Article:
Things to pay attention to in 2023
We have prepared a summary for you of the tax and payroll changes coming into force in 2023. You have probably already heard about them or even had to deal with the changes in your business, but some of them may be new to you. Either way, it won’t hurt to go over them again.
As of 1 January 2023, the basic rate of the minimum monthly wage increased to CZK 17,300. For persons without taxable income (abbreviated as OBZP in Czech), this entails the obligation to pay monthly health insurance contribution of CZK 2,336.
Flat-rate meal allowance
The meal allowance is a cash contribution towards meals. It was originally introduced in the 2021 tax package and the contribution continues to apply in this form in 2023 as well. The highest optimal amount of the flat-rate meal allowance is now at CZK 107.10. This amount constitutes a fully tax-deductible expense for the employer and is tax-exempt for the employee; it is not included in the assessment base for social security and health insurance contributions. Any higher amount will be taxed as part of the employee’s normal salary, including for the purposes of health and social security contributions.
Changes to the agreement to perform work
On 1.1.2023, a new amount came into force with regard to calculating the taxable income earned on the basis of the employment contract known as the agreement to perform work (dohoda o pracovní činnosti). If the amount exceeds CZK 4,000 per calendar month, health insurance contributions must be paid.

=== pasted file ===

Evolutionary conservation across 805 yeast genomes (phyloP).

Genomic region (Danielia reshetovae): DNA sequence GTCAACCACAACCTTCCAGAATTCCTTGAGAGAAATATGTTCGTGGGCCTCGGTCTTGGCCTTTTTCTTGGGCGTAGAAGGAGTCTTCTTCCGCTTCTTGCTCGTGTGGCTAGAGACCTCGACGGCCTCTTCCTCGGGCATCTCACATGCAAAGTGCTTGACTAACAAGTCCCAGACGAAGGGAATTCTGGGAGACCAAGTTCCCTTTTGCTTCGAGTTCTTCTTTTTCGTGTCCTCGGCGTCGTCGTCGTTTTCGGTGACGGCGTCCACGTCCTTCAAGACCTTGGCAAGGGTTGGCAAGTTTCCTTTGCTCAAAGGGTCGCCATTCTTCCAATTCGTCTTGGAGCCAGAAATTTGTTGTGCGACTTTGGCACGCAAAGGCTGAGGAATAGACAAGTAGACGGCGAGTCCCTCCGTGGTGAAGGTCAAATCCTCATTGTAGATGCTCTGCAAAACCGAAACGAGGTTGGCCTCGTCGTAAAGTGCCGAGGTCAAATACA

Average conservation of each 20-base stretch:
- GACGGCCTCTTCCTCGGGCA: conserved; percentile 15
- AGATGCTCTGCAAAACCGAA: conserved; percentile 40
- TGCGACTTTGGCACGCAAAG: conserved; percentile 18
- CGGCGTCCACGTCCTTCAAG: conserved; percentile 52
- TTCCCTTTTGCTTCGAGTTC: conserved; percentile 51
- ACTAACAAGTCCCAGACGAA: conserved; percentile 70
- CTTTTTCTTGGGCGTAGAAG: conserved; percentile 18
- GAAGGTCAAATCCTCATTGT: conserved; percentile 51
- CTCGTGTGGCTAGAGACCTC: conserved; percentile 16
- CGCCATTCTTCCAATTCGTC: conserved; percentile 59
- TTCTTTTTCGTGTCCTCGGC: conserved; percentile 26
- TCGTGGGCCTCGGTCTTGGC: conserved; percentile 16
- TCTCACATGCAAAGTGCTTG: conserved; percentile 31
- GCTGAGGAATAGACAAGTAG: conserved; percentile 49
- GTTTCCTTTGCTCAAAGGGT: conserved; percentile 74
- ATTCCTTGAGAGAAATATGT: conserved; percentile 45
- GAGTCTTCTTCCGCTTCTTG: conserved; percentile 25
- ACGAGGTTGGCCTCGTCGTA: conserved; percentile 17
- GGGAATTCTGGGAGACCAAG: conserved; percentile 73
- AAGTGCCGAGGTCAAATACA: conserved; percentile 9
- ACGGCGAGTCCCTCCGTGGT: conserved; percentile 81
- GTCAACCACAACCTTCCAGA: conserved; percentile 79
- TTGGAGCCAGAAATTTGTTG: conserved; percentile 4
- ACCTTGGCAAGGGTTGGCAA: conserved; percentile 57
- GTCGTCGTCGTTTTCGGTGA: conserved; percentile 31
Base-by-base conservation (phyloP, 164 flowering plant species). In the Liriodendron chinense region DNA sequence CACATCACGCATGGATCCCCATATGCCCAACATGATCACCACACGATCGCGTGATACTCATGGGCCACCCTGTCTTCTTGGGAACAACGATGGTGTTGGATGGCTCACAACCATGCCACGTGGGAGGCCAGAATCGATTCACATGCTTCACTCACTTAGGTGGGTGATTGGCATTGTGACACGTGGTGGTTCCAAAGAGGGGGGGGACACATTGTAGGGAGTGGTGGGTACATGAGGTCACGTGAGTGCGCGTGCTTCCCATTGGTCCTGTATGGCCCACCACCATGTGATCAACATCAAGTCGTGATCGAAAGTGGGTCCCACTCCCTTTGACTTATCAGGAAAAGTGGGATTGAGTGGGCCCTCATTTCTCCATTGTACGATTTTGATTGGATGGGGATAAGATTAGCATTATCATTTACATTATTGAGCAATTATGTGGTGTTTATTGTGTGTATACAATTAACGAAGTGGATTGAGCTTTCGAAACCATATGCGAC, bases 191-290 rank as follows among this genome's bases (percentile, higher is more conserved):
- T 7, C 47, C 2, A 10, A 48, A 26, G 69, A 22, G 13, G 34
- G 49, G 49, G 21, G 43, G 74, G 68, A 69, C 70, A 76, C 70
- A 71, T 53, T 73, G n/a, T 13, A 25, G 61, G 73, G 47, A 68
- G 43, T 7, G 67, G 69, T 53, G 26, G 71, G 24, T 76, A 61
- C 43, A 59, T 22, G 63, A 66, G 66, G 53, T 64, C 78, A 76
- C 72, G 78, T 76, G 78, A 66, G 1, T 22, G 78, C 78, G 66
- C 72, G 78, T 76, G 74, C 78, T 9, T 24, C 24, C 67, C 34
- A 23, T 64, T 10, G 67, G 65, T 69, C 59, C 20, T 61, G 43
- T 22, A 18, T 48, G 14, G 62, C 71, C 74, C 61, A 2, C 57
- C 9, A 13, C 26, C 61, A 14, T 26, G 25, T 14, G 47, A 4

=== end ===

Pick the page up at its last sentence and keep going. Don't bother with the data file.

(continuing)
Employer and employee insurance contributions in 2023
The insurance contribution rates for 2023 are determined by the Social Security Act as follows:
- for employers – 24.8% of the total assessment base of employees, consisting of 21.5% for pension insurance, 2.1% for sickness insurance and 1.2% for the state employment policy
- for employees – 6.5% of the assessment base
The total insurance contribution for employers and employees thus corresponds to 31.3% (24.8% + 6.5%) and is rounded up to whole Czech crowns.
In other cases, the insurance rates are as follows:
- 29.2% for self-employed persons
- 28.0% for persons with voluntary pension insurance
- 2.1% of the assessment base for foreign employees
As of 1 January 2023, employers are obliged to make a contribution to the state employment policy and must also pay higher insurance contributions for employees who are paramedics or members of the Fire Rescue Service.
Periodic and initial medical examinations
Periodic medical examinations have been changed as of 1 January 2023. Until the end of 2022, periodic examinations were mandatory for all job categories.
For category 1 and 2 jobs (“risk-free”), the periodic examination will now only be carried out at the request of the employer or the employee. Periodic examinations remain mandatory for jobs in categories 3 and 4.
The periodic health check-ups are meant to detect any change in the employee’s medical condition that could potentially lead to an inability to perform work in the given job category. The frequency of periodic examinations is determined by the decree on occupational medical services.
Rules for initial medical examinations remain in place; however, the Ministry of Health also plans to regulate these for non-hazardous professions in the future.